Woolmans get Mahoning SWCD conservation award


CANFIELD, Ohio – Three individuals were recognized with special awards when the Mahoning Soil and Water Conservation District held its annual meeting Nov. 9 in Canfield.
Service awards were presented to Jim Elze and Gary Gray, and the district’s cooperator of the year award went to Elwood Woolman.
Service. Ohio Department of Natural Resources service forester Jim Elze retired in 2006 after 27 years of assistance to the soil and water conservation district. Gary Gray retired from the NRCS in 2004 after 26 years in the county.
Both took home Ohio-shaped wood mosaic plaques for the help they’ve given residents of Mahoning County over their long careers.
“It’s amazing how fast time flies,” Gray said. His thoughts were reflected by Elze, who reminisced of memories over the years of SWCD board meetings and activities.
Elze added he plans to stay active with forestry consultation and activities with the Northeastern Ohio Forestry Association.
Cooperators. The Woolman family of Berlin Center, represented by Elwood Woolman, received the district’s cooperator of the year award.
The award is given annually to a landowner who has implemented conservation practices on his property to protect soil and water quality.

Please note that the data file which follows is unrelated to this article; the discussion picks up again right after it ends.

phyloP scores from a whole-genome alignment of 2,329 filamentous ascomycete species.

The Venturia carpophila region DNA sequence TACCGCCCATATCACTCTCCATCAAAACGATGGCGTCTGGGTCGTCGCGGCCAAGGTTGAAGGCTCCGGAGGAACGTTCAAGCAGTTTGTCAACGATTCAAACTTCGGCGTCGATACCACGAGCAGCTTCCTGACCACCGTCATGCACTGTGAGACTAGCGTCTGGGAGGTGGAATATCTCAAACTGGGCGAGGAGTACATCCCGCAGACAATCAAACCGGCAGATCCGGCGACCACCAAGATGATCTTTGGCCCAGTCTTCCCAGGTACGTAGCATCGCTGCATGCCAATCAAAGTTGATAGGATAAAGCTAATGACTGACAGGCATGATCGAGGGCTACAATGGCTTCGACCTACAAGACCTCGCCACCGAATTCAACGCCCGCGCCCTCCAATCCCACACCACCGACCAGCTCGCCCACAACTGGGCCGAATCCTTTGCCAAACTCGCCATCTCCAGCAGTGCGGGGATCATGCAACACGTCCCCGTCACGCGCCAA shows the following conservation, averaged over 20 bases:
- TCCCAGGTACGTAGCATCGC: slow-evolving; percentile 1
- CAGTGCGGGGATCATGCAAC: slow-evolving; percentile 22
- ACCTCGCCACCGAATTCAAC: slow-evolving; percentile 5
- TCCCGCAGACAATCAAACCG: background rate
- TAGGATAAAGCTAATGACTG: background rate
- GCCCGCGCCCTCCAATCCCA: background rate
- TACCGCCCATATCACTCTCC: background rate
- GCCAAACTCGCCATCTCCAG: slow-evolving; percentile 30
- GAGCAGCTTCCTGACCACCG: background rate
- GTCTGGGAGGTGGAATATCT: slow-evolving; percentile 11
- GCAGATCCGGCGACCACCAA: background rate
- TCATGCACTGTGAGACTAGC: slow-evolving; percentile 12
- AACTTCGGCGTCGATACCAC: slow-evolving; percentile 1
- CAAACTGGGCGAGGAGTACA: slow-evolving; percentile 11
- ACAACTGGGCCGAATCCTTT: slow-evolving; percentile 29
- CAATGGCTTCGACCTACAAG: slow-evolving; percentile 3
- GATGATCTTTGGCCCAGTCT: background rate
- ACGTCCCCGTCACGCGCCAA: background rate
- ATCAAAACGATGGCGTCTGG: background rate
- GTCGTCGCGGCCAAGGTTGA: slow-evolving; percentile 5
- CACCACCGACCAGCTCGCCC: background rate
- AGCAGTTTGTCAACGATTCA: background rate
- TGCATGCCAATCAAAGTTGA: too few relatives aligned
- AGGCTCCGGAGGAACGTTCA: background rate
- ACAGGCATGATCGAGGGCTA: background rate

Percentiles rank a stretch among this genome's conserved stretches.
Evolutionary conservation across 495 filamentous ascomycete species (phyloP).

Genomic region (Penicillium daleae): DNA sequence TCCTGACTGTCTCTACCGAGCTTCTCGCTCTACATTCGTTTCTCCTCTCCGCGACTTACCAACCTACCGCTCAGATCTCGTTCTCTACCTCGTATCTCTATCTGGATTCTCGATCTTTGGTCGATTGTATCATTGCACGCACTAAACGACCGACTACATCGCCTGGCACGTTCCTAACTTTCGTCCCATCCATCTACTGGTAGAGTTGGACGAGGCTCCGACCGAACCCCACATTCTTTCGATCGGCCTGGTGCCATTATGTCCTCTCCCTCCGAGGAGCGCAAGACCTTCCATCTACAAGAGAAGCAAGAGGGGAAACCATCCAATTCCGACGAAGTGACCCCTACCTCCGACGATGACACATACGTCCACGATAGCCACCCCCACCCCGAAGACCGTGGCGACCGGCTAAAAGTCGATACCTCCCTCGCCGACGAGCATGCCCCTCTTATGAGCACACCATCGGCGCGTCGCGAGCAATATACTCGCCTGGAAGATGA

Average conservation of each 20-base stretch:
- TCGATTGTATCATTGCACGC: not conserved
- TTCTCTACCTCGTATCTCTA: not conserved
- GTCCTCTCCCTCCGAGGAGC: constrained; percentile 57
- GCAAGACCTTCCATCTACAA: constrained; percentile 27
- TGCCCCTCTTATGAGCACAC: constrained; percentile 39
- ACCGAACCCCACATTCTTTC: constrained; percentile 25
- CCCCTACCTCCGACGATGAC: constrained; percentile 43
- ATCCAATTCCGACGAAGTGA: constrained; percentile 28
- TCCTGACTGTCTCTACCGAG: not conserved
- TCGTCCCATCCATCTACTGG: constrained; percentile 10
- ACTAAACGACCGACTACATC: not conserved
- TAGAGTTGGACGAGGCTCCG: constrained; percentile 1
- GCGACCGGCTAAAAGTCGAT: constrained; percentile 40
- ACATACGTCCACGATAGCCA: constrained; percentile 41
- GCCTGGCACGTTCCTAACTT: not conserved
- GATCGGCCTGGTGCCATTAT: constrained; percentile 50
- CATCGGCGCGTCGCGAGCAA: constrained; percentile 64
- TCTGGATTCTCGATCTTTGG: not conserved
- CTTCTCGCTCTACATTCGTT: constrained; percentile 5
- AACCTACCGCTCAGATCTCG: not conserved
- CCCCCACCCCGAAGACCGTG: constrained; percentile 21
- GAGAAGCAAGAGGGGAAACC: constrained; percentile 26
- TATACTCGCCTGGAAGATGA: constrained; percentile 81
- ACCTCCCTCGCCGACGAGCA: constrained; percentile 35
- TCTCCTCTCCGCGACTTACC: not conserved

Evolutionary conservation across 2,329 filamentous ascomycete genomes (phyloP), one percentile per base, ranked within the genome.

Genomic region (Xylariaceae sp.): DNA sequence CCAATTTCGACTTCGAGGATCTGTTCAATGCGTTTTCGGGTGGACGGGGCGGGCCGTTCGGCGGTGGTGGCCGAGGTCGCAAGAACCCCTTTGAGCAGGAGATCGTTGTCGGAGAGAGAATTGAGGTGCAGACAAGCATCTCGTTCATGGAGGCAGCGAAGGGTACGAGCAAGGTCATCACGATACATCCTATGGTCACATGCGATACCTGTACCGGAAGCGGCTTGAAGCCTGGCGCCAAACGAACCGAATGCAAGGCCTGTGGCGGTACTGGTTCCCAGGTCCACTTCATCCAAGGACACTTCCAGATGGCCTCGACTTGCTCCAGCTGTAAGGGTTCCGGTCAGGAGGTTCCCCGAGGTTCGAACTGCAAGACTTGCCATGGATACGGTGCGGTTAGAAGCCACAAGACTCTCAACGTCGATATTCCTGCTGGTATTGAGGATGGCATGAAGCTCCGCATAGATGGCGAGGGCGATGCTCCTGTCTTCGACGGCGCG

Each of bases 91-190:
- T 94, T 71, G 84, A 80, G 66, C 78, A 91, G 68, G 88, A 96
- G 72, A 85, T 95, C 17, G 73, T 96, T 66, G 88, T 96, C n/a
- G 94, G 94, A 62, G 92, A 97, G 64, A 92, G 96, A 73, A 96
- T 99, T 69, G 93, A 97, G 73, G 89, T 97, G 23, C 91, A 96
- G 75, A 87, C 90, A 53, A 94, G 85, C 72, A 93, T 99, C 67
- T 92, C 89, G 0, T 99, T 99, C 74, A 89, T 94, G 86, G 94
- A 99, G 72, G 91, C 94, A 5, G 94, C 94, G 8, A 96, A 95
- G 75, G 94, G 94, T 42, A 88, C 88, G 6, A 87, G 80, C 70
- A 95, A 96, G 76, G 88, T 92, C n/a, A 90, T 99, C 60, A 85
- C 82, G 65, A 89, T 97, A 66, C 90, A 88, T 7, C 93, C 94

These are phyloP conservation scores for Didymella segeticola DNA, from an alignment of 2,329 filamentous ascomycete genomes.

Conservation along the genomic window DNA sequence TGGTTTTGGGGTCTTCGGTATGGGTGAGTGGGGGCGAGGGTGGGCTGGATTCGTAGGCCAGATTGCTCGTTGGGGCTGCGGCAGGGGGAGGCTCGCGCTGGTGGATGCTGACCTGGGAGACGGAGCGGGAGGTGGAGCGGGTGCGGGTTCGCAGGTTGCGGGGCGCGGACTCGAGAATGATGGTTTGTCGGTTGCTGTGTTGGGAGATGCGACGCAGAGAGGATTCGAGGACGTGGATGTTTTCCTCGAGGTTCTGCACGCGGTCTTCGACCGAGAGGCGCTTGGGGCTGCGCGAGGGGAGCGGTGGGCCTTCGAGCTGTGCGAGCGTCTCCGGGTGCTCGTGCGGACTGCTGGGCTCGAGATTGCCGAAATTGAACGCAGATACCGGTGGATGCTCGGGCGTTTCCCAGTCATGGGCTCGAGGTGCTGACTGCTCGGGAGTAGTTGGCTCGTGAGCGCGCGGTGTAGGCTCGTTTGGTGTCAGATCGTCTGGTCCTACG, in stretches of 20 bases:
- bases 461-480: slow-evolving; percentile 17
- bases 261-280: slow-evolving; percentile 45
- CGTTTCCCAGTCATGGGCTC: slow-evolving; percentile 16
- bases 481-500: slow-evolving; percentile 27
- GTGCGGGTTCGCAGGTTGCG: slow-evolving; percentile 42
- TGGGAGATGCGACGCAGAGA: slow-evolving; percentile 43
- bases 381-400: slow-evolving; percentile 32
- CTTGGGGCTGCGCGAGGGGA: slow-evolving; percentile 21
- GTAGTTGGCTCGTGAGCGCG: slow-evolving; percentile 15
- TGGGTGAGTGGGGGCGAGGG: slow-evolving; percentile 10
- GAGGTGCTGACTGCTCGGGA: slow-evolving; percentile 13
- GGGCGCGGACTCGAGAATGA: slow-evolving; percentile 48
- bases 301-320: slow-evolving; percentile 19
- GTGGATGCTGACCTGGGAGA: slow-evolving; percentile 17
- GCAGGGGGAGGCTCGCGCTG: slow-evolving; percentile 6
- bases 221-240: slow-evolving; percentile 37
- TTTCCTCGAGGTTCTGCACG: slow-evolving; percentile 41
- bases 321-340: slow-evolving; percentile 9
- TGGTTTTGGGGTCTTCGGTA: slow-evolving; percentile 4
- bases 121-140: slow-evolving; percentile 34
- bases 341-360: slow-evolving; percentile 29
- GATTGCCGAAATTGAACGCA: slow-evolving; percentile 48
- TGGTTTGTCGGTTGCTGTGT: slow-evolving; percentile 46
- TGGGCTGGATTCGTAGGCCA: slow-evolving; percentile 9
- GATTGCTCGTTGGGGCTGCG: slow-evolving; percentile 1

The Woolmans used EQIP and cost-share dollars to help install high-tensile fencing, a waste storage facility, heavy use pad, access road and complete pasture renovation practices on their horse farm.
Looking ahead to 2007, the family is exploring tile improvements, spring development and intensive grazing, according to board of supervisors member Terry Abrams.
Elections. Elected to the district’s board of supervisors were Harold Campbell and Donald Cutrer. Both will serve a three-year term beginning Jan. 1, 2007.
Rounding out the board are Abrams, Joseph Toporcer Sr. and Gary Ruggles Jr.
Highlights. In 2006, the district completed 31 conservation plans on 1,443 acres.
Included are 11,325 feet of waterways installed, 25 acres of timber stand improvements, a runoff structure and 12.5 acres of tree plantings.
The district was also active in the Yellow Creek stream cleanup and has more than 450 acres enrolled in the riparian conservation easement program.
In relation to urban development across the county, the conservation district’s personnel helped reduce erosion on 435 acres of land and reviewed two dozen stormwater pollution prevention plans.
(Reporter Andrea Myers welcomes reader feedback by phone at 800-837-3419 or by e-mail at amyers@farmanddairy.com.)


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